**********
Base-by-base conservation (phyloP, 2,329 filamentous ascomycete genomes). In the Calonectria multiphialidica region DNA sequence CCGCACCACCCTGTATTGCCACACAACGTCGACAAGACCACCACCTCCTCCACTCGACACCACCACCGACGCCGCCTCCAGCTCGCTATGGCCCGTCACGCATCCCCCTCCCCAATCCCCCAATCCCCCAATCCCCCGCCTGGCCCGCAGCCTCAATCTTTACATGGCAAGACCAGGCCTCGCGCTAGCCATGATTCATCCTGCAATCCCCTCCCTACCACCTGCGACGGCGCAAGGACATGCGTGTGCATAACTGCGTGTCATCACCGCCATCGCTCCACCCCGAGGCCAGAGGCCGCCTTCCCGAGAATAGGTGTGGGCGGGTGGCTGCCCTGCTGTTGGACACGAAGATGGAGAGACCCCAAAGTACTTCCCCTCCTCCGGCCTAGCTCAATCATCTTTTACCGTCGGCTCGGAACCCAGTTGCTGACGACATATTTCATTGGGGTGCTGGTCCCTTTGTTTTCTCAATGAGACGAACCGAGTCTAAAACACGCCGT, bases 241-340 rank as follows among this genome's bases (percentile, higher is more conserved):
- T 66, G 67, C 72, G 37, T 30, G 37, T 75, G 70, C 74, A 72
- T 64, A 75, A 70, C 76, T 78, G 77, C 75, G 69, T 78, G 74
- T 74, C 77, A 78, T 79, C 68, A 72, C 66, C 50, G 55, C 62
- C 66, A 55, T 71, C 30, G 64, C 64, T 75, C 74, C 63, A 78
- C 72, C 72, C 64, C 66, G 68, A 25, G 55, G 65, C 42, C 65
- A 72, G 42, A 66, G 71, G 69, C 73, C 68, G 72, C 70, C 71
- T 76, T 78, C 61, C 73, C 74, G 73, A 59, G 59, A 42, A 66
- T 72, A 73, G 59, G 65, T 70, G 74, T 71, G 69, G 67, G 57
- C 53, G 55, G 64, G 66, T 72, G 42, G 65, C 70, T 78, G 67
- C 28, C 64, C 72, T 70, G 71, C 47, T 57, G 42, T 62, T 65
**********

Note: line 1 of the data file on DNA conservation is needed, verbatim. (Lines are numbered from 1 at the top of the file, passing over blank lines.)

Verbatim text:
Base-by-base conservation (phyloP, 2,329 filamentous ascomycete genomes). In the Calonectria multiphialidica region DNA sequence CCGCACCACCCTGTATTGCCACACAACGTCGACAAGACCACCACCTCCTCCACTCGACACCACCACCGACGCCGCCTCCAGCTCGCTATGGCCCGTCACGCATCCCCCTCCCCAATCCCCCAATCCCCCAATCCCCCGCCTGGCCCGCAGCCTCAATCTTTACATGGCAAGACCAGGCCTCGCGCTAGCCATGATTCATCCTGCAATCCCCTCCCTACCACCTGCGACGGCGCAAGGACATGCGTGTGCATAACTGCGTGTCATCACCGCCATCGCTCCACCCCGAGGCCAGAGGCCGCCTTCCCGAGAATAGGTGTGGGCGGGTGGCTGCCCTGCTGTTGGACACGAAGATGGAGAGACCCCAAAGTACTTCCCCTCCTCCGGCCTAGCTCAATCATCTTTTACCGTCGGCTCGGAACCCAGTTGCTGACGACATATTTCATTGGGGTGCTGGTCCCTTTGTTTTCTCAATGAGACGAACCGAGTCTAAAACACGCCGT, bases 241-340 rank as follows among this genome's bases (percentile, higher is more conserved):